Letter from Armenia – No 8 Peter Gay

petergayNo8Au revoir until April

Readers may be relieved to know that this is the last letter in this series. We arrived back in Yerevan and met the Ministry to present our findings. There were 8 senior people including a Deputy Minister. These meetings are always tricky but we were well received and all went well. Then we had meetings with the Resident Representative (for which read UNICEF Country CEO) and her deputy who is in Italy so that one was by Skype. Between all these meetings we managed to get some serious work done on the Situation Analysis which for the UN is always the starting point. It’s a serious document and runs to nearly 40 pages. It was a joint effort between myself and my partner and today (Saturday) we will complete it and submit it in draft for comment when it will be examined by the UNICEF team.
I have to say that the UNICEF team is a very strong and nice team to work with and they are doing excellent work here. They are introducing case management and strengthening the Social Work function and I have their manual and it is excellent.
Last night I was invited to the Mezzo club to listen to some live music and drink some wine. We all had a great time, finally getting back to my apartment on the 13th floor at midnight. From my apartment I can see the main square and other view points take in the cathedral and Mother Armenia.
Its time to tell about Armenian wines, they are good. I have never seen them anywhere else but they are very nice. Last night we polished off a bottle of the Armenia brand red which was very tasty but I think the whites are better; they are crisp and flavoursome.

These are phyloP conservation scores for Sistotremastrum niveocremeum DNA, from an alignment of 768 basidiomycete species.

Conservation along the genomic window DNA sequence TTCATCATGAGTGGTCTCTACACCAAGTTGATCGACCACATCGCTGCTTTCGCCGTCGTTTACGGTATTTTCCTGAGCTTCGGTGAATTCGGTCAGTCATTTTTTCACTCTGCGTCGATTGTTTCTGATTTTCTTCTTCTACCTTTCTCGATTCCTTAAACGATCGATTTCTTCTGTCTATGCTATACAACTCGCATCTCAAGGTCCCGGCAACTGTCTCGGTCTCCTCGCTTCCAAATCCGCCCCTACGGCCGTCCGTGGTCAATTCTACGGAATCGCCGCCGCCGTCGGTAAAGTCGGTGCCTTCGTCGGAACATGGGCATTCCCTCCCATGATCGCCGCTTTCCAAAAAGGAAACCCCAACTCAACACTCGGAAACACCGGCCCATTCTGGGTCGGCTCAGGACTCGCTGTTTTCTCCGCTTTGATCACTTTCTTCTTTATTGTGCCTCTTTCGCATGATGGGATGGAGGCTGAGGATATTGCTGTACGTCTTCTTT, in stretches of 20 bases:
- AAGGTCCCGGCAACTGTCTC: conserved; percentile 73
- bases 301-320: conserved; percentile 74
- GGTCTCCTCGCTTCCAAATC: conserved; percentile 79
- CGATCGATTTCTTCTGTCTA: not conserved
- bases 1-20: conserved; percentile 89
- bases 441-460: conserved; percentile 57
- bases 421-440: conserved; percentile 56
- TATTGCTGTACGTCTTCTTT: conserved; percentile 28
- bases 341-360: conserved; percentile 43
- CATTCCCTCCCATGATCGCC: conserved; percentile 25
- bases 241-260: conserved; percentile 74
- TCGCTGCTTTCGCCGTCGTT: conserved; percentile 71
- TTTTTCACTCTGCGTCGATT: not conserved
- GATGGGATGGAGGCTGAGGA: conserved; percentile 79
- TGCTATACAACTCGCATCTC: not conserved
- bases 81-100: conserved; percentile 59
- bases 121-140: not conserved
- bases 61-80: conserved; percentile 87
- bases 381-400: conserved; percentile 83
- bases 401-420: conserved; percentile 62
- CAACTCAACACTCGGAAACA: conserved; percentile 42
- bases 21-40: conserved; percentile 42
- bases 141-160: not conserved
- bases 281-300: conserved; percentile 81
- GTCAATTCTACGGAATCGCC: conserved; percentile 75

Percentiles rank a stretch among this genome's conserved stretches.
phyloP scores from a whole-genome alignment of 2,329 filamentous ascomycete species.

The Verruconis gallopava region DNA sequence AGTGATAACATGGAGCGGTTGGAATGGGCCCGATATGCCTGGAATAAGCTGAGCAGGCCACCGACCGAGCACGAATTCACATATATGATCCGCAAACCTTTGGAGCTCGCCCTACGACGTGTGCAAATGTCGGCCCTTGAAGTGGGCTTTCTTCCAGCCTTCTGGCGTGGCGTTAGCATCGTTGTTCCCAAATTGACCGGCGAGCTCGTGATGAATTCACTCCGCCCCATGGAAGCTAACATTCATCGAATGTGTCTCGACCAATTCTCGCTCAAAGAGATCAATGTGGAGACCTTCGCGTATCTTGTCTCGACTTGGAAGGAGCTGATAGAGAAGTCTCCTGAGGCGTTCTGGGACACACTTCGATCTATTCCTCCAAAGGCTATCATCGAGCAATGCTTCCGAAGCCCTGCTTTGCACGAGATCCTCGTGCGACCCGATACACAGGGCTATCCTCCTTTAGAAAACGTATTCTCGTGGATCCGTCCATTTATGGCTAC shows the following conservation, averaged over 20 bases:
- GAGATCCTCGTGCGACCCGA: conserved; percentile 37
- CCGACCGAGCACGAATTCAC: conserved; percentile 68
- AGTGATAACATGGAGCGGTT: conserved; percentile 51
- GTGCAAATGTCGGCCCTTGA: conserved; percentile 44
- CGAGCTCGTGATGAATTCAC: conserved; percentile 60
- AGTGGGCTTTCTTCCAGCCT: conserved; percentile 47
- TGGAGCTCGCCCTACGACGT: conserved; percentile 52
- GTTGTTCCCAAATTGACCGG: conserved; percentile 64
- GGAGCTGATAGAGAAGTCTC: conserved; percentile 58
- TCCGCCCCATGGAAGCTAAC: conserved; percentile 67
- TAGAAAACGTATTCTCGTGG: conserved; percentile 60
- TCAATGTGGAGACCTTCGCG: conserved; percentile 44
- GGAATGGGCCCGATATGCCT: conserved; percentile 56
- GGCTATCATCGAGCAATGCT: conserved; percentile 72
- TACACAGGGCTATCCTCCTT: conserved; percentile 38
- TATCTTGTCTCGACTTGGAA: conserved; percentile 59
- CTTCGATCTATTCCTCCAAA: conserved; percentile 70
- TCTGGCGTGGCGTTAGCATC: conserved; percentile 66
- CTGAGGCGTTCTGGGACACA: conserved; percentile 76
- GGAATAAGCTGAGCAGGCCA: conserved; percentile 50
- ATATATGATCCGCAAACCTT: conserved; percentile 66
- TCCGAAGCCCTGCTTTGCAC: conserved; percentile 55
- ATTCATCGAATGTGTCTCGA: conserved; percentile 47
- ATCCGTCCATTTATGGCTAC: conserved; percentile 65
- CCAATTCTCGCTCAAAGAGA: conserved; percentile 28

It seems strange that 2 weeks ago this was a country about which I knew nothing, now it’s a familiar and friendly place that I look on with affection.
When I come back the elections will be over and the expectation is that the existing President will be back with a new mandate. No real changes are expected. One thing that is surprising here is the ease with which it is possible to set up meetings at very senior level, this must reflect on the standing that UNICEF has in the country.
Happily for me I was invited to a farewell lunch today, those who have done international assignments will know how relationships are built up very quickly and firm friends are made. By the way if this doesn’t happen the project probably will not go well. So there was an easy conviviality about the warmth of friendship made in all the hours of working and travelling together and I am happy to know that I will be back after Easter for another week.
If you have worked internationally you will know that you face a steep learning curve, not just about the country, its policies, systems and procedures but so much professionally as well. But perhaps more important are the things you learn about yourself that you would never learn staying at home.
Armenia is such a beautiful country it’s a shame its so remote and so expensive to reach; if you get the chance – GO!
You can send your comments to Peter here – Peter Gay, Yerevan, February 2013

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